“Unfortunately, it is often the case that the strict application of procedures is set as the most important priority. Respecting procedures is a must in aviation and should be a part of the pilot’s DNA, but putting the procedures as a dogmatic issue, ahead of the pilot’s judgment, can lead to situations with no gain in safety, if not to a catastrophic event,” says Wannaz. “In the case of QF32, if the pilots had just followed the electronic centralised aircraft monitoring (ECAM) checklists, they would have spent much of their time head-down, focusing on one computer, potentially losing the overview of the situation and performing some useless, inefficient, if not dangerous, switching. Their achievement was the result of a competent crew that had sufficient confidence in what they had realised from the situation and from their flying skills.”
Another example of resilient performance is illustrated by Capt. Chesley Sullenberger’s ditching in 2009 of US Airways Flight 1549, an Airbus A320, on the Hudson River in New York following a bird strike on takeoff. “It was totally resource-constrained, primarily it was time-constrained,” says Pruchnicki. “The crew needed to adapt and only perform part of a checklist, and they had to be able to figure out on the fly what part of that checklist was going to be valuable in the next two minutes. They were not paralysed by this unexpected event, which was one that they were not specifically trained for, but rather adapted procedures to meet the challenge, to adapt to the circumstances.”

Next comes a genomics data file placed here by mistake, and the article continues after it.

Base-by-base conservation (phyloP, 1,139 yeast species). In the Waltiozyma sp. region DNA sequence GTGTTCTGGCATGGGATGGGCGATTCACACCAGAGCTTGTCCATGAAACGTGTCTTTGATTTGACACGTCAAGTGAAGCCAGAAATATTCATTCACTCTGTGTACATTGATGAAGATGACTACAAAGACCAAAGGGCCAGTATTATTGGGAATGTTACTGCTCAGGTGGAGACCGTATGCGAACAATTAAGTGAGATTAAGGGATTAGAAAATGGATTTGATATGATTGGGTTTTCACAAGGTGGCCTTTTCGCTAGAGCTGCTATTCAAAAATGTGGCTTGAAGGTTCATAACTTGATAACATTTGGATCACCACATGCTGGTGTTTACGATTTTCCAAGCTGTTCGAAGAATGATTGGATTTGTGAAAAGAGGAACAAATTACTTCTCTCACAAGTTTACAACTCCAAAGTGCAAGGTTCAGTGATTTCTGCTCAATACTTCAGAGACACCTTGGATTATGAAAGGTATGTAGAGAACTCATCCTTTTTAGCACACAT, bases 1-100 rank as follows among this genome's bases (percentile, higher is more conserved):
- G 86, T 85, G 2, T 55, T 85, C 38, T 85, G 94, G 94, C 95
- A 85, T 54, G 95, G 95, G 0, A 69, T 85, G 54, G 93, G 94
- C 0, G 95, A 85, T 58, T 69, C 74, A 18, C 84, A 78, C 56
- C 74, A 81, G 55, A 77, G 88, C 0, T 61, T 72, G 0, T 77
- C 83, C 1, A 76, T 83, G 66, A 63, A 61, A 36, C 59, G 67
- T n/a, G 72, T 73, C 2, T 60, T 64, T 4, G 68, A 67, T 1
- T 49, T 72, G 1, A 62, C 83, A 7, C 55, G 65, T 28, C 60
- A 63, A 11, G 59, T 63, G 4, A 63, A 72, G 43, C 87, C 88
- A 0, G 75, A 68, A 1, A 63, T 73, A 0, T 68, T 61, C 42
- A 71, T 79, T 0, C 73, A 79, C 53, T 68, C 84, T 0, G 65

Proactivity vs Resilience
Being resilient also differs from being proactive, as the latter has to do mainly with trying to anticipate problems that might occur, either because of similar past occurrences or because of issues or trends identified by flight safety departments.
“‘Proactive’ is the base level of expectation that an organisation should strive to achieve; to be resilient, an organisation needs to move on from proactive and through the preemptive stage to be optimised,” says Matt Simpson, technical director for cyber resilience at Atkins.
Resilience includes the ability for operations to continue even after safety has been compromised, Simpson says. “Within the aviation industry, this means ensuring that systems do not shut down – from air traffic control to the air-conditioning within a room of servers – even if, for example, the cyber aspects of the system are not working properly,” he says.
“Today, the emerged part of the iceberg is well known, but the roots of what happened in the emerged part [are] the result of many ‘small issues’ happening in the submerged part,” says Wannaz. “By tracking and identifying underlying problems or risks, the safety department can proactively deal with potential issues, thus avoiding a startle effect that would affect an improperly trained crew. Unfortunately, that is not sufficient, due to the presence of both the identifiable and the ‘black swan’ events. Resilience and proactivity have both to be present in aviation today.”